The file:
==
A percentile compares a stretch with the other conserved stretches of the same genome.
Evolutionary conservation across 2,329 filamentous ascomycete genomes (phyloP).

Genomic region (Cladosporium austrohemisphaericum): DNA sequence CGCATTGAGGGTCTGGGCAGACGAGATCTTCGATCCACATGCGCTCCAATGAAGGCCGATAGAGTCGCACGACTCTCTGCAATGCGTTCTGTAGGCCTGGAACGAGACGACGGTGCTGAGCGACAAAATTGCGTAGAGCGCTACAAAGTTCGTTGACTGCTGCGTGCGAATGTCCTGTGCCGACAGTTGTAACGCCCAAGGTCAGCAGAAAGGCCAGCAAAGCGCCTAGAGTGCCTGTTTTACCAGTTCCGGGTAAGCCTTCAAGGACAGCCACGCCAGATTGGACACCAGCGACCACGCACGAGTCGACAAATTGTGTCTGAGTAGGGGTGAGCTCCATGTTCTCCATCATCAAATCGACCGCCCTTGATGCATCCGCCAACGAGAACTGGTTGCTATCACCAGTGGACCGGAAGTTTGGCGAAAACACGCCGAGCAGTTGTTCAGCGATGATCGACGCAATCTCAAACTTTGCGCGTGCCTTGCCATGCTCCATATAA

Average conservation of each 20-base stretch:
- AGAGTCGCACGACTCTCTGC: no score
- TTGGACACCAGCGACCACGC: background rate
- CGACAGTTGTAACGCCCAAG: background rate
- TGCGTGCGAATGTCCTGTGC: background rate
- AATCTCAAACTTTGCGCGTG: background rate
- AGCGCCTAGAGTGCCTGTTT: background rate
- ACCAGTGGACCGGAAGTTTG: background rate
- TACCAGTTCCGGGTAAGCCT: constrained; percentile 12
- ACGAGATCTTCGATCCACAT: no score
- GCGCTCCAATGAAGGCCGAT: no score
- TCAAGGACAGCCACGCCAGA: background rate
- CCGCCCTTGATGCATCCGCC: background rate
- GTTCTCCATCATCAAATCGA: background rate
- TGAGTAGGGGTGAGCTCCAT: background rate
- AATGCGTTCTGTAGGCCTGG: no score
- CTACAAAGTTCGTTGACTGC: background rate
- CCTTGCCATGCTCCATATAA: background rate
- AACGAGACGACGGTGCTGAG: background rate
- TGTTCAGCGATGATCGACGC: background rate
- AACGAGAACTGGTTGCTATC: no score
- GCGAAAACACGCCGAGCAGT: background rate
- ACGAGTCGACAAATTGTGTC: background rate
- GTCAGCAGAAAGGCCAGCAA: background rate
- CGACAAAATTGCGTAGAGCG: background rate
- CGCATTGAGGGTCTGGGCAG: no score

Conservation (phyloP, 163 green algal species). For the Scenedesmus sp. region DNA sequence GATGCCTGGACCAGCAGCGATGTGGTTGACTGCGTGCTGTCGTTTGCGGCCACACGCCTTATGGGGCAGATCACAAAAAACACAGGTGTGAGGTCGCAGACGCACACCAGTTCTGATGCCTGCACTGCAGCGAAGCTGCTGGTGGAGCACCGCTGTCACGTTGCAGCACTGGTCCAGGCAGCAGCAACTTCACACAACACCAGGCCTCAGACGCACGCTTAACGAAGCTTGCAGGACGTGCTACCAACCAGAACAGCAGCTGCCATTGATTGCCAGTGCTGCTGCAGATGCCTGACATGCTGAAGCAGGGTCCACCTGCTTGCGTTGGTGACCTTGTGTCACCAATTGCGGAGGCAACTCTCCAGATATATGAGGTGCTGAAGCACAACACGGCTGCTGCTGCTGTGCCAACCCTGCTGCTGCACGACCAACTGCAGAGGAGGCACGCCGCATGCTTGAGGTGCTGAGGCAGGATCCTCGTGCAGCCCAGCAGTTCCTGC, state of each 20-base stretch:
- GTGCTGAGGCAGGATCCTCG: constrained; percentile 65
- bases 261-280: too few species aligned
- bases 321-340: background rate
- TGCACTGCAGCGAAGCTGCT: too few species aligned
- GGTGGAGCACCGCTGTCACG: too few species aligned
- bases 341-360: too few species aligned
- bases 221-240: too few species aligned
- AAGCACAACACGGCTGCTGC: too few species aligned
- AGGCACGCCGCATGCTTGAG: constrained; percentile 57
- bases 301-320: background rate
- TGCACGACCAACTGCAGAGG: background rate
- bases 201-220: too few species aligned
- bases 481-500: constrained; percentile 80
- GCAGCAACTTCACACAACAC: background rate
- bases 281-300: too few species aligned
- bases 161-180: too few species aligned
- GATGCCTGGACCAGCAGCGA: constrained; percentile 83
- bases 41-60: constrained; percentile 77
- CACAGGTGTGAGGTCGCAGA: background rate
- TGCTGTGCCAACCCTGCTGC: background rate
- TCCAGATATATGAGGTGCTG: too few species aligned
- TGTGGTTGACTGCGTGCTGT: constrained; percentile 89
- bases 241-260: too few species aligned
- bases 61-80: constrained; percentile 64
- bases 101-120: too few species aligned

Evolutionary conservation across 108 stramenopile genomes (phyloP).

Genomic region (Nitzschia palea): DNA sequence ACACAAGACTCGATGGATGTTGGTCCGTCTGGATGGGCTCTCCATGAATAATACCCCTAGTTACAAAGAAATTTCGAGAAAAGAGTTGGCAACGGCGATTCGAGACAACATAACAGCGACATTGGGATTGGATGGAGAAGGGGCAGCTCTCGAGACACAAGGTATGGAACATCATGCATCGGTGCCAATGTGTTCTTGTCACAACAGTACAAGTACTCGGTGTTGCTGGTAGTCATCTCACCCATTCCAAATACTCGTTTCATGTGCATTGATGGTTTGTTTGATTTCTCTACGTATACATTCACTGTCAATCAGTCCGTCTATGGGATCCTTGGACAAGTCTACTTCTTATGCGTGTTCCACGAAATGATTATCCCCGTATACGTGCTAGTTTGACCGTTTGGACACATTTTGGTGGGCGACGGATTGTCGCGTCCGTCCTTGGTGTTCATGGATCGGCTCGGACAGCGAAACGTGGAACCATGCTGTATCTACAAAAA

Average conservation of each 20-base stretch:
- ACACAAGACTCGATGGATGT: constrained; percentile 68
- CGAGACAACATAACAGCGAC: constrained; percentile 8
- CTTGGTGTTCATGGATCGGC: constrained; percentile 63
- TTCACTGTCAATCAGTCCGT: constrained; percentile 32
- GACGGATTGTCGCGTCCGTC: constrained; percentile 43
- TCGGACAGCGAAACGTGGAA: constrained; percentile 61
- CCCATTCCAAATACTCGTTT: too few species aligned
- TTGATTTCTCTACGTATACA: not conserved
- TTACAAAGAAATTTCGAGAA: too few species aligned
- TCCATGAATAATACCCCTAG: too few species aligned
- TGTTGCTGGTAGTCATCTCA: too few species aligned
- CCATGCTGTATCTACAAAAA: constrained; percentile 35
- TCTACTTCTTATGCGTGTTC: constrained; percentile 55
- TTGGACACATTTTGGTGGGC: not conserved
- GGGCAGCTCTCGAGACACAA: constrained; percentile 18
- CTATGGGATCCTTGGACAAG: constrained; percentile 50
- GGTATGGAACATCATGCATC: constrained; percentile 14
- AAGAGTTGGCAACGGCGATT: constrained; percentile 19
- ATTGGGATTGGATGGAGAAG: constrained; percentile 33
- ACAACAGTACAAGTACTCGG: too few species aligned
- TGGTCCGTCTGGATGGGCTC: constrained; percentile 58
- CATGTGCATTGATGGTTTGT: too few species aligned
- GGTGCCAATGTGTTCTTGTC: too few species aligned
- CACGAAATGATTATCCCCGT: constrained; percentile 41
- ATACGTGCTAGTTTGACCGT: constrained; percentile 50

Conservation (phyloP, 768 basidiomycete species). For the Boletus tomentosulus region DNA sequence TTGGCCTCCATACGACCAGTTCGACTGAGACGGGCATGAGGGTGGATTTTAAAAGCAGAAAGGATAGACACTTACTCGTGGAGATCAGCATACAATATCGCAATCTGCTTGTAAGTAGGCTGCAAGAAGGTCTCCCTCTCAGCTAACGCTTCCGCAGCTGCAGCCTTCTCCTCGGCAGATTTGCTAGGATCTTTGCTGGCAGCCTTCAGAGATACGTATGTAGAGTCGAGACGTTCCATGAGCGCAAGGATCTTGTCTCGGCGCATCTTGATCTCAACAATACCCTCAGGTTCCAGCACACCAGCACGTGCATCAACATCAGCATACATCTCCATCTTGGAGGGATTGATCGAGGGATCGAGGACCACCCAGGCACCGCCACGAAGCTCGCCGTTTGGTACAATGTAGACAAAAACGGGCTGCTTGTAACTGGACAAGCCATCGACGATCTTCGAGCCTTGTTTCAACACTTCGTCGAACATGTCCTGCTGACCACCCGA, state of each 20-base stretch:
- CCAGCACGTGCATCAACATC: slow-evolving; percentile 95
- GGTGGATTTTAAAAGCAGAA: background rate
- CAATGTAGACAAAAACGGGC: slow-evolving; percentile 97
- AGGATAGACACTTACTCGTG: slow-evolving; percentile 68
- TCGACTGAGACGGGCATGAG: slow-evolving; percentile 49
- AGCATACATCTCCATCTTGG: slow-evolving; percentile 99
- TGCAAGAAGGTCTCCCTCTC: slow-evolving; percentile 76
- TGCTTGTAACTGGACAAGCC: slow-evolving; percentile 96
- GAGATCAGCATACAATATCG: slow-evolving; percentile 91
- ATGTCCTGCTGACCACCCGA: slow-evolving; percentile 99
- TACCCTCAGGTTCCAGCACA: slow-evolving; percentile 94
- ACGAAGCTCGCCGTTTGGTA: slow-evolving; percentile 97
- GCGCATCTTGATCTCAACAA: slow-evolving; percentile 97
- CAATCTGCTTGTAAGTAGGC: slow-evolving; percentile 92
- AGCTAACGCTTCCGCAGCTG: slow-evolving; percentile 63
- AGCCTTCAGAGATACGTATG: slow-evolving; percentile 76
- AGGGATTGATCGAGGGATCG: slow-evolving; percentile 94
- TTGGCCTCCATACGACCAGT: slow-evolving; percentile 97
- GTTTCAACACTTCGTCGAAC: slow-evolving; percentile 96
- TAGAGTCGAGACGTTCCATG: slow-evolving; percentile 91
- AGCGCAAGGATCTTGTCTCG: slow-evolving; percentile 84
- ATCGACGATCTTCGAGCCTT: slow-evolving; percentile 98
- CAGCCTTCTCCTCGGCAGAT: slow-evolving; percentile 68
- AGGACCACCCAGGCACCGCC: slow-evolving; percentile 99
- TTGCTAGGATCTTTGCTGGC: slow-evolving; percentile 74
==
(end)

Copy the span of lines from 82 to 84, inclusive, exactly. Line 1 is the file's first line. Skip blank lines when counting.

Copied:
- CACGAAATGATTATCCCCGT: constrained; percentile 41
- ATACGTGCTAGTTTGACCGT: constrained; percentile 50

Conservation (phyloP, 768 basidiomycete species). For the Boletus tomentosulus region DNA sequence TTGGCCTCCATACGACCAGTTCGACTGAGACGGGCATGAGGGTGGATTTTAAAAGCAGAAAGGATAGACACTTACTCGTGGAGATCAGCATACAATATCGCAATCTGCTTGTAAGTAGGCTGCAAGAAGGTCTCCCTCTCAGCTAACGCTTCCGCAGCTGCAGCCTTCTCCTCGGCAGATTTGCTAGGATCTTTGCTGGCAGCCTTCAGAGATACGTATGTAGAGTCGAGACGTTCCATGAGCGCAAGGATCTTGTCTCGGCGCATCTTGATCTCAACAATACCCTCAGGTTCCAGCACACCAGCACGTGCATCAACATCAGCATACATCTCCATCTTGGAGGGATTGATCGAGGGATCGAGGACCACCCAGGCACCGCCACGAAGCTCGCCGTTTGGTACAATGTAGACAAAAACGGGCTGCTTGTAACTGGACAAGCCATCGACGATCTTCGAGCCTTGTTTCAACACTTCGTCGAACATGTCCTGCTGACCACCCGA, state of each 20-base stretch: